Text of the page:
A recent injury can also promote anorgasmia. Breaking a hip, femur, or other bones in the section around the reproductive organs could make sex painful or uncomfortable.
Pelvic floor dysfunction is an often overlooked cause of anorgasmia, Ossai adds.
“If your pelvic floor is really tight, or if your pelvic floor isn’t really coordinated, it can actually make it difficult for people to have pleasurable and satisfying sex or orgasms,” Ossai says.
Psychological causes of anorgasmia can include:
Performance anxiety is a common contributing factor to anorgasmia, Ossai says. The tricky thing is that the more obsessed you are with whether or not you can orgasm, the harder it will be to achieve orgasm.
“I tell people all the time that it’s almost like chasing after a dog,” Ossai says. “The more you chase – and if you’re wondering – that dog is going to run faster because they think it’s a game.”
Your anorgasmia may also be related to stress (at work, family, relationships, finances, etc.) or another mental health issue that warrants seeing a therapist.
Anorgasmia can also be linked to past trauma, an underlying source of stress that can make sex uncomfortable, painful, or emotionally charged. If your anorgasmia seems sudden or you’re having trouble having sex after a traumatic experience, consider talking to a therapist or other professional.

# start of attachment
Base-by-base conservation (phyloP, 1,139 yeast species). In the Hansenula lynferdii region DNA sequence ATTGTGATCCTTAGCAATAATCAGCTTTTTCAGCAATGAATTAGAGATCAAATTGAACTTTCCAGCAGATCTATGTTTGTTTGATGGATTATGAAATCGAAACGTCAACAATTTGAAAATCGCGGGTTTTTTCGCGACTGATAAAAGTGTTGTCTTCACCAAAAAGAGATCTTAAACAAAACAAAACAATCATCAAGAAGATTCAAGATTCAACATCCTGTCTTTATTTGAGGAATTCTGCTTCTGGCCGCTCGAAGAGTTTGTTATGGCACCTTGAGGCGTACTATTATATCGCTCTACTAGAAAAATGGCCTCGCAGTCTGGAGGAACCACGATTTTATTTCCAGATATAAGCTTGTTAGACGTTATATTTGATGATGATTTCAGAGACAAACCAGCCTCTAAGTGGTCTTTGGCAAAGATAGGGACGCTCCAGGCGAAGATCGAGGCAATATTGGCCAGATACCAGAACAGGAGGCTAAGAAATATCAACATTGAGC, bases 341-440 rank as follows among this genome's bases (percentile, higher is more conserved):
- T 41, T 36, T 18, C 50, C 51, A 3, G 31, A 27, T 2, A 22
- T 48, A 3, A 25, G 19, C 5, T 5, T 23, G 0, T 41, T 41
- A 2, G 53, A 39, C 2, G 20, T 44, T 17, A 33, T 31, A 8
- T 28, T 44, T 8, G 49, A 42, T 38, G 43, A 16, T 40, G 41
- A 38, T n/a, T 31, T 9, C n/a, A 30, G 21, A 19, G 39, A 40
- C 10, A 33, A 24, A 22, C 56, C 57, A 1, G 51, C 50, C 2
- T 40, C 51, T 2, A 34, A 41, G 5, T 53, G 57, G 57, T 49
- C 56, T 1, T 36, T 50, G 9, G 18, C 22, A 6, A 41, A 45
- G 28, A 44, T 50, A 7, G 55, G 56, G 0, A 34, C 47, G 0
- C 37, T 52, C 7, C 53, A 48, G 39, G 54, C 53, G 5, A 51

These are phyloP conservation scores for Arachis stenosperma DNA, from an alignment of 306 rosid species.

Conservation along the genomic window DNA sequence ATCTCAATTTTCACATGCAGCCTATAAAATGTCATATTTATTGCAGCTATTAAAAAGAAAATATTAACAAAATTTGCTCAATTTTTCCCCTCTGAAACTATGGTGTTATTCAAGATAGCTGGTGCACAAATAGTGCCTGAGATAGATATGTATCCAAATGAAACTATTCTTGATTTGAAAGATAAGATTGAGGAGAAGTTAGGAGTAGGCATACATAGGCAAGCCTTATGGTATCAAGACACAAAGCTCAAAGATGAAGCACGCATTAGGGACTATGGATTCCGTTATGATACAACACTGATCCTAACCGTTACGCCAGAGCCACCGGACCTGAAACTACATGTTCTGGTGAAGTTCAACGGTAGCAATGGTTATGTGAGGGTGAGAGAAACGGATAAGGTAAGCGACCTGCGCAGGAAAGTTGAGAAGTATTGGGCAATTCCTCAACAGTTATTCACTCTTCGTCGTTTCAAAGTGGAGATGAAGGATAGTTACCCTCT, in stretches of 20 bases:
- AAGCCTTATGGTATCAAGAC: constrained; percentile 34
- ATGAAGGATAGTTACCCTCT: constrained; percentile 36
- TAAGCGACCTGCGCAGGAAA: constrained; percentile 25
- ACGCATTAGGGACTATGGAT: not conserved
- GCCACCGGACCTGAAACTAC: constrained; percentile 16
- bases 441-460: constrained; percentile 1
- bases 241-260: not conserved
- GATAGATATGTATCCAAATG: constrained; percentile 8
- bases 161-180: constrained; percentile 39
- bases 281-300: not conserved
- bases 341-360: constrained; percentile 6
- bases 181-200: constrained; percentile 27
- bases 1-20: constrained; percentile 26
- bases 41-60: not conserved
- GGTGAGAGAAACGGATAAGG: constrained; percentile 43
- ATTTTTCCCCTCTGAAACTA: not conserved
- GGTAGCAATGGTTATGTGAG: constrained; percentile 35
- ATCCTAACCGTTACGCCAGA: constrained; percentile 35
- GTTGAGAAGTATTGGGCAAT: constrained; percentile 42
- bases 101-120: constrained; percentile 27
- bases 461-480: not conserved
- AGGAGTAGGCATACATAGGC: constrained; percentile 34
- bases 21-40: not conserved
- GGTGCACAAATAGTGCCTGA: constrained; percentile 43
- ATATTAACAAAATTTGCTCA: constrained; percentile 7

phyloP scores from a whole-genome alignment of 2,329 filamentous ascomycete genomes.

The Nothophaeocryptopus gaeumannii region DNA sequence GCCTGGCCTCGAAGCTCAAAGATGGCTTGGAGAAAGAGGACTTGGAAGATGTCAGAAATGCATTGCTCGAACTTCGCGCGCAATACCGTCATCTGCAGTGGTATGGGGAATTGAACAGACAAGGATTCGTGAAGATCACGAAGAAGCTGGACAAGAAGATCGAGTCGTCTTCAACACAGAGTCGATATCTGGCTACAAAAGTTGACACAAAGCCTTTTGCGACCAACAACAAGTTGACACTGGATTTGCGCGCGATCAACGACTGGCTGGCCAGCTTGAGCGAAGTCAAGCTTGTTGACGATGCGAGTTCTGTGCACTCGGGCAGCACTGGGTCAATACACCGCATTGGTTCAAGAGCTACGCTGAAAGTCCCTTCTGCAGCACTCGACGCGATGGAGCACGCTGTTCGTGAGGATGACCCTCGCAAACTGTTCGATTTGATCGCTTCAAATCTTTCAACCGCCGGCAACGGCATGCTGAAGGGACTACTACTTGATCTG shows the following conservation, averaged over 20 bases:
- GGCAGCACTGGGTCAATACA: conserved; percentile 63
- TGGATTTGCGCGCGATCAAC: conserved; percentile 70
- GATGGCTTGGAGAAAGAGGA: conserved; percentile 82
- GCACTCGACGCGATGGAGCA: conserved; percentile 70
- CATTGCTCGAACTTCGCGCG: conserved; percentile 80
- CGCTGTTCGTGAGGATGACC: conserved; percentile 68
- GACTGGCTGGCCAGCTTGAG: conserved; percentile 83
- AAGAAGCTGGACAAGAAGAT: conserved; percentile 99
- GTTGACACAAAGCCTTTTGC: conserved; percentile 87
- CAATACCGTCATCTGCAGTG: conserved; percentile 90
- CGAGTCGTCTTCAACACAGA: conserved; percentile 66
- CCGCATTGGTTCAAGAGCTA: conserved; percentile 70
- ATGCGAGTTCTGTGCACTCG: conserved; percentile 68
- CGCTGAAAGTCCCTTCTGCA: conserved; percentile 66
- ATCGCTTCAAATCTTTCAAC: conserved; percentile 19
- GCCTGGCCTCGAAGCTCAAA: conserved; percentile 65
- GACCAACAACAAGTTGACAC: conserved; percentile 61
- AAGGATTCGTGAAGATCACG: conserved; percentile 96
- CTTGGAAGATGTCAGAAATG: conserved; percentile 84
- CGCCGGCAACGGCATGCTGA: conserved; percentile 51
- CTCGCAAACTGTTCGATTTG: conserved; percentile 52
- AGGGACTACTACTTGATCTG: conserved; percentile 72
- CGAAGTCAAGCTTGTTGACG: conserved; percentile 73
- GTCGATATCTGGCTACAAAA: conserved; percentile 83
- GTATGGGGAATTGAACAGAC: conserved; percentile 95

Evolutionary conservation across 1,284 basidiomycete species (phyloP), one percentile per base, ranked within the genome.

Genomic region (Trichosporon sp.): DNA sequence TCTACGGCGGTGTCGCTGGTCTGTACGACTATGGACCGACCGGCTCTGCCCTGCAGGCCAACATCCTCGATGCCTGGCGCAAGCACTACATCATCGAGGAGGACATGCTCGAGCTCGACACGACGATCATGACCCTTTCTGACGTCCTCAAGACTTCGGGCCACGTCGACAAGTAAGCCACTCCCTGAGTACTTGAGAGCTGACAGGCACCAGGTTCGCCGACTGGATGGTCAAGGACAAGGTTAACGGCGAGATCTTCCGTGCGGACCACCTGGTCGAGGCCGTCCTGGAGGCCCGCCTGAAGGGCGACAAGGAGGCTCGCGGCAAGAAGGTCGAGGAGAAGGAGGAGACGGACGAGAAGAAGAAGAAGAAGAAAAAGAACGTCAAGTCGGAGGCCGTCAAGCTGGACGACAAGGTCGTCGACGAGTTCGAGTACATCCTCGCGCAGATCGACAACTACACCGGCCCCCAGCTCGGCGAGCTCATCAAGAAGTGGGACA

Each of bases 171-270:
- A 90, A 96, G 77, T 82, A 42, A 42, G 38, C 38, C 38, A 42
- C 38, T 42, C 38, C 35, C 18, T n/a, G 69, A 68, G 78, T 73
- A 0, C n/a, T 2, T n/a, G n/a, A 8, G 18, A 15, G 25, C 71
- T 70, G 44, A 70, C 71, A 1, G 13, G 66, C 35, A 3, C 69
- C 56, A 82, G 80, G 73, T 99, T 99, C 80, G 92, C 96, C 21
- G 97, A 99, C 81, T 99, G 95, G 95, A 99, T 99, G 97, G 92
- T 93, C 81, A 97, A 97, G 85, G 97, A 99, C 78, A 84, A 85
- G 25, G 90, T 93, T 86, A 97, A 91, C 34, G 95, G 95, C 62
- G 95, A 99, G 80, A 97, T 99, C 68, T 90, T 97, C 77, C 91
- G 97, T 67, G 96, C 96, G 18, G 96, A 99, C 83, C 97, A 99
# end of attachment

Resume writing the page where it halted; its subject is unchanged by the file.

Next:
What does the treatment for anorgasmia look like?
Depending on the reason for your anorgasmia, Ossai says treatment will vary.
At-home treatment can mean pelvic floor exercises, or what Ossai calls “directed masturbation and mindfulness,” which means paying close attention to your body and what feels good during play in solo. Relax any tight muscles and try a new position. For example, if you masturbate standing up in the shower, Ossai suggests trying lying down instead to relax your pelvic floor and improve blood flow to the penis. Or if you squeeze your buttocks during sex, try not to.
Penis owners who orgasm during vaginal intercourse typically take 5-6 minutes to climax, according to The Journal of Sexual Medicine. But Ossai says you shouldn’t time yourself by what others report; whether it takes you 10 minutes or an hour, focus on making every sexual session a pleasurable experience for you.
“I always say don’t put a time limit on orgasms,” she says. “Always focus on the sexual experience itself, and the orgasm will come when it wants.”
And if you’re considering taking Viagra to fix the problem, don’t bother. According to VeryWellHealth, Viagra (and its generic name Sildenafil) helps improve blood flow to the penis so you can get and maintain an erection. However, this will not help you reach an orgasm.
Since anorgasmia can be linked to serious underlying health conditions, it’s always a good idea to talk to your doctor when you notice something is wrong.
This content is created and maintained by a third party, and uploaded to this page to help users provide their email addresses. You may be able to find more information about this and similar content on piano.io